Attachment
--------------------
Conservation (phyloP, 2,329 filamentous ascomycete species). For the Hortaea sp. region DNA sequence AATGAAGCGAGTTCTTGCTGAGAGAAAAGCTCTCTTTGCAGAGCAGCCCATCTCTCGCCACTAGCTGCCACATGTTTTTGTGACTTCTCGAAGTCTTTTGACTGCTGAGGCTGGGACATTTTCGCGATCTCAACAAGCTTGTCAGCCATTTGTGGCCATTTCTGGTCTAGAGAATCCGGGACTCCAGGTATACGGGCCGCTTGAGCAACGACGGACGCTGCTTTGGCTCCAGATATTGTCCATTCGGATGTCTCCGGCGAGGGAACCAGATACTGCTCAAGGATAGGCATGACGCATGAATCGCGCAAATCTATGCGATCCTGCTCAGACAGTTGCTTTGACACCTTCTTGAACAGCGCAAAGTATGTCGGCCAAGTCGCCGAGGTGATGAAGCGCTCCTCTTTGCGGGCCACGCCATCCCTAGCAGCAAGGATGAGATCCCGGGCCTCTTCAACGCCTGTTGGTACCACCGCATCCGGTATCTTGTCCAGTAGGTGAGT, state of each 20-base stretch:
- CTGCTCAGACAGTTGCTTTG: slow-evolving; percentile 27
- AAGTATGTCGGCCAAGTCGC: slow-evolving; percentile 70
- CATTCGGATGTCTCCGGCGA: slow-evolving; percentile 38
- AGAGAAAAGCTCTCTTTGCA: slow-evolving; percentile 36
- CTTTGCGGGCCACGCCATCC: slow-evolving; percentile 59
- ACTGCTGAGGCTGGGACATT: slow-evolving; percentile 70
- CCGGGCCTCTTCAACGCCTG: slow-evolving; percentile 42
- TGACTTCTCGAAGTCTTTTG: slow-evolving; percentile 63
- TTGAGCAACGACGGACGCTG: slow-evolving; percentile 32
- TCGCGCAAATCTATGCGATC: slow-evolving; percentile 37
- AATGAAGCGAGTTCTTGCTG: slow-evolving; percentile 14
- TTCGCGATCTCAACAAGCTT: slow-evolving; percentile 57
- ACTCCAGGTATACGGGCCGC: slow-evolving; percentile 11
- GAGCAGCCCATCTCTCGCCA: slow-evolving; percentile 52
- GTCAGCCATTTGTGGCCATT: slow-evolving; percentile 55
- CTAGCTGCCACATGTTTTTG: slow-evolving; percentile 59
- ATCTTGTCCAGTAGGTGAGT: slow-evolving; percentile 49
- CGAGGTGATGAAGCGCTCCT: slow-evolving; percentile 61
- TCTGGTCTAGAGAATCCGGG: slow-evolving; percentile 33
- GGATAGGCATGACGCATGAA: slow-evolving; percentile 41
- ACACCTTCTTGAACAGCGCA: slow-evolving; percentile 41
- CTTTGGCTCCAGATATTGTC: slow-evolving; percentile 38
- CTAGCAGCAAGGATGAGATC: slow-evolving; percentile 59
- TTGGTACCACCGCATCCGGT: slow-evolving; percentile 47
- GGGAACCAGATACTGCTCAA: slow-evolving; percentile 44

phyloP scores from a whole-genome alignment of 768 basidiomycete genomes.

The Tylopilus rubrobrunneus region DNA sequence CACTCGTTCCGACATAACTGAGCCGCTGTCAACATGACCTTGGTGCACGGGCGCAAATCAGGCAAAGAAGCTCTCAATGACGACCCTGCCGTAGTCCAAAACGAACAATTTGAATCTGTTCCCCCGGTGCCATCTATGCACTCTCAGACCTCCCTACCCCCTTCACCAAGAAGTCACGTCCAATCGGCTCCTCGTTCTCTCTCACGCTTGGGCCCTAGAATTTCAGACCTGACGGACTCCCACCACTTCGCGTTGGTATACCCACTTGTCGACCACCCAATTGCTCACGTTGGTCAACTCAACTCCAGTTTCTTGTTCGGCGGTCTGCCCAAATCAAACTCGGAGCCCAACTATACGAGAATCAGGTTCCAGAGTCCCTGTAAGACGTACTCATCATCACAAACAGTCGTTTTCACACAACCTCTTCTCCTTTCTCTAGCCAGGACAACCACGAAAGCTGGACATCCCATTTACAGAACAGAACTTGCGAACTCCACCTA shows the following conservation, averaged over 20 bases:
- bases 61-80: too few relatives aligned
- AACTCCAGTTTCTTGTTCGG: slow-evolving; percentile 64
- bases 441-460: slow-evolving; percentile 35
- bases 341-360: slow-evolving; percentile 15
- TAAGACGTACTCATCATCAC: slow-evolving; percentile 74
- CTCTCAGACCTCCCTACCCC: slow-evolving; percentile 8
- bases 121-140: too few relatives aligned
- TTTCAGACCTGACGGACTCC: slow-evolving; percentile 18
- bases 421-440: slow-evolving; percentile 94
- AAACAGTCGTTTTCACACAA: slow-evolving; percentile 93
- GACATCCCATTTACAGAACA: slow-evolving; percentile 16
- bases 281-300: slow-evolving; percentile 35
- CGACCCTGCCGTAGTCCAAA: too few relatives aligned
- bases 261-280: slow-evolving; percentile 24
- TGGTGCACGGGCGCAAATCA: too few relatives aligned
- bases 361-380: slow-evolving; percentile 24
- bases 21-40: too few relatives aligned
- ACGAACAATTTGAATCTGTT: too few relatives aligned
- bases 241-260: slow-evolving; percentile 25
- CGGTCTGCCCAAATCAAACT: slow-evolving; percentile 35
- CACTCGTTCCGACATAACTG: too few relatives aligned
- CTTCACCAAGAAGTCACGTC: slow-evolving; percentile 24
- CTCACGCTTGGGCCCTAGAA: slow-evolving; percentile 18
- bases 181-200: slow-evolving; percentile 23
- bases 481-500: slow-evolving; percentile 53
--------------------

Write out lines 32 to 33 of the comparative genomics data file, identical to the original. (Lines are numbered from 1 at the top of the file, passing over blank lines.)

- bases 341-360: slow-evolving; percentile 15
- TAAGACGTACTCATCATCAC: slow-evolving; percentile 74